The infestation of the emerald ash borer has led to changes in forest canopy cover throughout southeastern Michigan, thereby altering forest habitat conditions in general. Amphibians are extremely sensitive to any habitat changes, including canopy cover, and rely on ephemeral ponds in forests for breeding. Canopy cover often determines amphibian species richness and abundance. Ash trees are often ubiquitous in these ephemeral pond areas and the extreme ash mortality may impact amphibian populations. We examined the indirect effects of the emerald ash borer infestation on amphibian populations in southeastern Michigan. Study sites were chosen based on a chronosequence of the emerald ash borer infestation to account for time and consisted of an ephemeral pond area with ash mortality and an ephemeral pond area with no ash mortality. Amphibian surveys were performed and individuals were weighed, measured, and sexed. Water analysis including pH, dissolved oxygen, and temperature were performed. Dipnetting was done to determine abundance and species of larval amphibians.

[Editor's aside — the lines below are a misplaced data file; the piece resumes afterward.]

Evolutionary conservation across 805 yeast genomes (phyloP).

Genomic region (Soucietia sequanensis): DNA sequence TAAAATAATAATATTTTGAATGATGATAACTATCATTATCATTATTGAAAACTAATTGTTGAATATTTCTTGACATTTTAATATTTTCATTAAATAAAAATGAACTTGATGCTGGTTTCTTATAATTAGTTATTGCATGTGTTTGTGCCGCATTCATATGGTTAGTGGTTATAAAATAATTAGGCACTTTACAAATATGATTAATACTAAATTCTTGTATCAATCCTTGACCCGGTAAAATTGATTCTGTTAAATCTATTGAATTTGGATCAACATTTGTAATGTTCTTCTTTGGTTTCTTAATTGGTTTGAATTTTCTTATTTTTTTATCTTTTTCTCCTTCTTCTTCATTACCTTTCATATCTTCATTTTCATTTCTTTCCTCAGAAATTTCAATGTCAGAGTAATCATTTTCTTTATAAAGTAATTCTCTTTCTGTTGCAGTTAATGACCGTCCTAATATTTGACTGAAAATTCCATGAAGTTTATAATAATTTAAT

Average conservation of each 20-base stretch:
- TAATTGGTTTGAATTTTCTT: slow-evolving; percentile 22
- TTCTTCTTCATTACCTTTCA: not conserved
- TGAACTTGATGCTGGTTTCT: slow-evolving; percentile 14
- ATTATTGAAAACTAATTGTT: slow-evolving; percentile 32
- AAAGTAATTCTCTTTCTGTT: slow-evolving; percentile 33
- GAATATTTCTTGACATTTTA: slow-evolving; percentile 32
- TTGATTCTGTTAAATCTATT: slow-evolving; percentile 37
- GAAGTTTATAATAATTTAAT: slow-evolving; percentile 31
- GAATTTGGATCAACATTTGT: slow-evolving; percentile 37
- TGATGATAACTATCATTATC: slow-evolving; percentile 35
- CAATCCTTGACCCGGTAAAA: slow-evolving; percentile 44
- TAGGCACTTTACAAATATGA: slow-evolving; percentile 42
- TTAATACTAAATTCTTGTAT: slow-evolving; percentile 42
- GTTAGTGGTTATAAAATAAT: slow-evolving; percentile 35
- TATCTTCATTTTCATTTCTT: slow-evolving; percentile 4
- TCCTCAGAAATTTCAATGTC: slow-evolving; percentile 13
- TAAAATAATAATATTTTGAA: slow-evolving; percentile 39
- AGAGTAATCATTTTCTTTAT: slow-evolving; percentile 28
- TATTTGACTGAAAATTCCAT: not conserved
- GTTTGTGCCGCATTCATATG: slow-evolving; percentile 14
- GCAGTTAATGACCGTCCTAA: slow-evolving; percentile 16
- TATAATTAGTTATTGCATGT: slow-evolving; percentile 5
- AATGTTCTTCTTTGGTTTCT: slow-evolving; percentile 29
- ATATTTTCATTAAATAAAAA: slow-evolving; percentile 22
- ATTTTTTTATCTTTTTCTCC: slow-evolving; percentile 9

No significant differences were found in amphibian richness or abundance when comparing open ephemeral ponds with ash mortality to closed ponds with no mortality. No significant differences were found in pH or dissolved oxygen content in open versus closed canopy ponds. There was a larger difference in amphibian abundance when a pond area with extreme ash mortality was compared to a closed canopy site. The lack of statistically significant results may be due to the patchy nature of ash trees throughout the forests of southeastern Michigan.